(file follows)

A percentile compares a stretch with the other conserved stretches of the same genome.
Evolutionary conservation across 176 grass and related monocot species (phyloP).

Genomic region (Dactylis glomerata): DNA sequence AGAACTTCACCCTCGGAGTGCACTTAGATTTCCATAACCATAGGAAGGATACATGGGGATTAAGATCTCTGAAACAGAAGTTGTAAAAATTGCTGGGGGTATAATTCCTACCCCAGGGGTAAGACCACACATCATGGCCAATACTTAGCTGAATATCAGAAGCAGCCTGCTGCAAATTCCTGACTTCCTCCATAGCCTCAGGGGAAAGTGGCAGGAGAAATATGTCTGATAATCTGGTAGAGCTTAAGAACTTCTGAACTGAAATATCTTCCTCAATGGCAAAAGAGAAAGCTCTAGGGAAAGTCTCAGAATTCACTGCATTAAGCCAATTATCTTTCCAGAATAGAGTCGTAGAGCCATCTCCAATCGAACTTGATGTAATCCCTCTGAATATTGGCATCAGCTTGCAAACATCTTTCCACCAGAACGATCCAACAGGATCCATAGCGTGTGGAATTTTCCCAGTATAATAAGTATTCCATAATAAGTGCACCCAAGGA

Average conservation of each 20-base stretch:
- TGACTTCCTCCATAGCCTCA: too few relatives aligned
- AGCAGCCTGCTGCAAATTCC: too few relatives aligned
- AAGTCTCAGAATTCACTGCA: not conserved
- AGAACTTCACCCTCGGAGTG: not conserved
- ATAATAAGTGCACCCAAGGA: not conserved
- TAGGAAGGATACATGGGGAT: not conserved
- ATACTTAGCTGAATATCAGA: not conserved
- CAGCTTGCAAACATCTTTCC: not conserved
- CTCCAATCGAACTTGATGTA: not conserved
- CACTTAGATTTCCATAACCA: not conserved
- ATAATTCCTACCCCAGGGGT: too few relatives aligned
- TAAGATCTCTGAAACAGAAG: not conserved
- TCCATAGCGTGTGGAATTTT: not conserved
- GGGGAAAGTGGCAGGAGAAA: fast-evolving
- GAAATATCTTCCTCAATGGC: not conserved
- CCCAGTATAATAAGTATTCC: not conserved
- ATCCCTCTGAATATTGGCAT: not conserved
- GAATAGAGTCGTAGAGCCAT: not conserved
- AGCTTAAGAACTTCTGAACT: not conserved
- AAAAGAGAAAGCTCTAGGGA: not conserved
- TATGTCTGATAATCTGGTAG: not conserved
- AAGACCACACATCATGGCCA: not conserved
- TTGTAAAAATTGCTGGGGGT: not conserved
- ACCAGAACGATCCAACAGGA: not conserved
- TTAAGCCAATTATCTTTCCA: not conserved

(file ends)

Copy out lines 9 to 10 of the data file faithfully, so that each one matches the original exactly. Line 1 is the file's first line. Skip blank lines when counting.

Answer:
- ATAATAAGTGCACCCAAGGA: not conserved
- TAGGAAGGATACATGGGGAT: not conserved